“…a team event to raise funds and awareness for the Alzheimer’s Association®. Held annually on the summer solstice, the duration of this sunrise-to-sunset event symbolizes the challenging journey of those living with the disease and their caregivers. Teams are encouraged to create their own experience as they fundraise and participate in an activity they love to honor someone facing the disease.”
They have a cute, catchy video designed to inspire people to form teams, participate, and most importantly, raise money. They invite people to “… have fun from sunrise to sunset…show those who are facing Alzheimer’s they are not alone.”
I get the symbolism of doing something from sunrise to sunset on the summer solstice, the longest day of the year. Designed to draw awareness to the plight of those who suffer from Alzheimer’s, the idea is admirable.
But it misses the point entirely.
As sole caregiver to a husband with younger-onset Alzheimer’s, I can tell you the “longest day” is not twelve hours of daylight–it’s more like The 36 Hour Day, and that’s 365 days, not one day a year.
While thousands of people are raising money and “awareness” bowling, singing, dancing, quilting, gardening, and otherwise having fun to “honor” a loved one, we caregivers will be doing what we always do–being agonizingly and exhaustingly aware of Alzheimer’s.
We’ll be answering the same question 21 times, helping a grown man shave and dress, looking for lost hearing aids and glasses, changing adult diapers, begging Grandma to eat her vegetables, wondering when the long-lost child, grandchild, sibling or friend will call to say “hello,” juggling meds, medical bills, and household maintenance, wondering if we’ve got enough money to make it until the next paycheck, managing our jobs, taking care of other family members and pets, and doing it all without sleep, personal care or companionship ourselves. Throw in unsolicited advice by friends, family and strangers and you’ve got the classic recipes for caregiver stress and burnout.
I’ve been a big supporter of the Alzheimer’s Association and will continue to participate in walks and other fundraisers, but frankly, I’m a little tired of the emphasis on “awareness” and the importance of fundraising. I’m ready for action. All the money raised for “research” hasn’t produced a new medication in more than 15 years, and nothing slows the progression of the disease. Alzheimer’s Disease is reaching epidemic proportions, and the organization’s own publication shows the toll it takes on caregivers, personally and financially, and that’s old news. The Shriver Report did a better job of illustrating the challenges family caregivers face–and that was in 2010. We’re not going to cure this disease in any of our lifetimes–why not help those of us caring for the very people the organization wants to help?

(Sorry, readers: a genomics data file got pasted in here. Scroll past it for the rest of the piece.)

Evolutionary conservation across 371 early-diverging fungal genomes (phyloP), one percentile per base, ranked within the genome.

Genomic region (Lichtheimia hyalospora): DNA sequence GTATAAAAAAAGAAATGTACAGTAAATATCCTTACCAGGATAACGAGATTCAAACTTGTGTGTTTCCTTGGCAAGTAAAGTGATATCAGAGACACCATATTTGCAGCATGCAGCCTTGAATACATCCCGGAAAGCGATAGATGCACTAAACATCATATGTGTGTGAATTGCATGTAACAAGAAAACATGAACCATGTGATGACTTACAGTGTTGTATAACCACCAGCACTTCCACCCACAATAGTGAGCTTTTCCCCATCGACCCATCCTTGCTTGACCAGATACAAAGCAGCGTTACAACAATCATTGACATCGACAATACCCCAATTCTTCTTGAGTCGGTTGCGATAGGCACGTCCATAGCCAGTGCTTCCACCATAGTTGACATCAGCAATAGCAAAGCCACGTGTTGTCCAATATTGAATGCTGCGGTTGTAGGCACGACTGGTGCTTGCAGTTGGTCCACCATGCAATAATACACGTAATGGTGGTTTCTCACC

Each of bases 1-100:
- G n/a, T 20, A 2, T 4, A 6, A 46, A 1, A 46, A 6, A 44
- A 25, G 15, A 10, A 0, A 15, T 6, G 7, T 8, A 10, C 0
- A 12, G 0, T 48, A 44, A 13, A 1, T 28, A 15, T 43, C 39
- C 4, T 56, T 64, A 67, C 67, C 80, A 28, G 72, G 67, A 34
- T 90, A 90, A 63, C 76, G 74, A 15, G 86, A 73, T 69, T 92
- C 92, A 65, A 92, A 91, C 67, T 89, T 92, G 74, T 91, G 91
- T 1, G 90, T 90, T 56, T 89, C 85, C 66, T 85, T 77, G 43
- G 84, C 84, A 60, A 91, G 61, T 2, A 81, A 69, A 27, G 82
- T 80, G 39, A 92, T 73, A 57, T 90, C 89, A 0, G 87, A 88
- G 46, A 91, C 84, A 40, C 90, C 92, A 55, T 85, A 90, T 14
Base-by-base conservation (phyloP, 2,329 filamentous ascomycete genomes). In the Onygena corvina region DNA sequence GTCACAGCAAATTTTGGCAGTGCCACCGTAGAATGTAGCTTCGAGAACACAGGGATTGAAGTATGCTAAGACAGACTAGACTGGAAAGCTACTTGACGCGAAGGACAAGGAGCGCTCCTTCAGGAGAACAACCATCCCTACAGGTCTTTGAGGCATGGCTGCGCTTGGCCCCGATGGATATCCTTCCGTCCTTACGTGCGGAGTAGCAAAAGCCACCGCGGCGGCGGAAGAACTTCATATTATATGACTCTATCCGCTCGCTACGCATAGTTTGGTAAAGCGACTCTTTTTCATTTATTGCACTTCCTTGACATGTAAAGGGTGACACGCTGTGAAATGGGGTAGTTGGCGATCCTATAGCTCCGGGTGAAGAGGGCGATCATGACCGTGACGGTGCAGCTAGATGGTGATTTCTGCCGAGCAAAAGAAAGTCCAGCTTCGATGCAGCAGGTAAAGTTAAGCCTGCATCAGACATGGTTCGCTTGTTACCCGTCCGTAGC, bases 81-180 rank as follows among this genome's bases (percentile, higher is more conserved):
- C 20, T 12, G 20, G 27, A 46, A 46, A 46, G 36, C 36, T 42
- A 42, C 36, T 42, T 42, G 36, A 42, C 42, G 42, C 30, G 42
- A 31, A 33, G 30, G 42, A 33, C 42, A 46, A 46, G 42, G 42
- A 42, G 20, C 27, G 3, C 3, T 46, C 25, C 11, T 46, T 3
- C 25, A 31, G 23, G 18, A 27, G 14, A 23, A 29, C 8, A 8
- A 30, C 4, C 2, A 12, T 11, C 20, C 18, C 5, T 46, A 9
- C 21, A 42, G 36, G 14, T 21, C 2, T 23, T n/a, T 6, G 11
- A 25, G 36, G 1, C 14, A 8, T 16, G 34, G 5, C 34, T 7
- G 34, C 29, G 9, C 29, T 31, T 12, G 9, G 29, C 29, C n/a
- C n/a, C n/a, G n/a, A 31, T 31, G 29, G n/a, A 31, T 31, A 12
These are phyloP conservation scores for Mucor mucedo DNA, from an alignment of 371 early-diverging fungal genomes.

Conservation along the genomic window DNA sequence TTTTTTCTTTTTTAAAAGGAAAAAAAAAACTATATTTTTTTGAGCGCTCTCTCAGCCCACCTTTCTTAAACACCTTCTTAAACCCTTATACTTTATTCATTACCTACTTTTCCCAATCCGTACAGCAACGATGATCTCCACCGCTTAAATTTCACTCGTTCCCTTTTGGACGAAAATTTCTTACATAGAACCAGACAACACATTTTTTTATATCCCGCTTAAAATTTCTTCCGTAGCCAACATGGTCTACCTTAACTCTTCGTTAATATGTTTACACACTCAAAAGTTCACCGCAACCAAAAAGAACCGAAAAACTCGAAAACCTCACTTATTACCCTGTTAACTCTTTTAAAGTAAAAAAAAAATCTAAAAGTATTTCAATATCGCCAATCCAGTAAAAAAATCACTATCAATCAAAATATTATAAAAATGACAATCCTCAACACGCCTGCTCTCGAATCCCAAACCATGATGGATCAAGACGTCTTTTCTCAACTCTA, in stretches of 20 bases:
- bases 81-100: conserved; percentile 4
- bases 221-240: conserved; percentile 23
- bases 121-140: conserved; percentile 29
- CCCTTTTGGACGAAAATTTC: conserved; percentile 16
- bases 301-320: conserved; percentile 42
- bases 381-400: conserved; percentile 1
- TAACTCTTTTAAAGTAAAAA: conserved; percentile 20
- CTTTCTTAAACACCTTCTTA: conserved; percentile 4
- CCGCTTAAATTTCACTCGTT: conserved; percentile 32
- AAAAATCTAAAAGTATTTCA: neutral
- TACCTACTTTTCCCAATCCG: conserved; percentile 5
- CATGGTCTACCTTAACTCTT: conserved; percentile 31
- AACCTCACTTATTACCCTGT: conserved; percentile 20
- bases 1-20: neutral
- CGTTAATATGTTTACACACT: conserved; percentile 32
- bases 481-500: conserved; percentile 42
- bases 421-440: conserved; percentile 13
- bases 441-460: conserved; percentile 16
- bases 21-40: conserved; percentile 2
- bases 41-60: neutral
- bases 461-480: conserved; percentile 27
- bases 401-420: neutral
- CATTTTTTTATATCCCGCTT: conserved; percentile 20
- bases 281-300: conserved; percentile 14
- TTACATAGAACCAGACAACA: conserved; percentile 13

How about a little service for caregivers?
Yes, I know some chapters do provide respite care and other services, but not the one in my area. Caregiver training is fine, but how about taking some of that money raised and funding some free or low-cost day care or respite care that includes nights and weekends, or in-home care? Why not subsidize some respite and home care services that, right now, are out-of-pocket and not covered by Medicare, insurance, or Medicaid? (And aren’t tax-deductible, either.) How about some volunteer training for churches interested in homebound ministries? How about some stress relief on an ongoing basis?
There is a stigma attached to Alzheimer’s–it’s probably at the root of the isolation and abandonment many caregivers experience when friends and family drift away. It makes it hard to get church members and other volunteers to come sit with someone while the caregiver gets out for a few hours of necessary errands or a little recreation.
Many nonprofit and government respite programs have maximum income qualifications, and they are so low that middle-class people don’t qualify. In fact, unless you’re rich or indigent, you can’t get help most places in this country.
Make the Longest Day a Service Day
The Alzheimer’s Association could do a lot to make “The Longest Day” a relevant and life-changing event for a broad base of participants. June 20 (or the nearest Saturday) could be turned into a day of service along the lines of the Martin Luther King, Jr. National Day of Service or the National Day of Service on 9/11.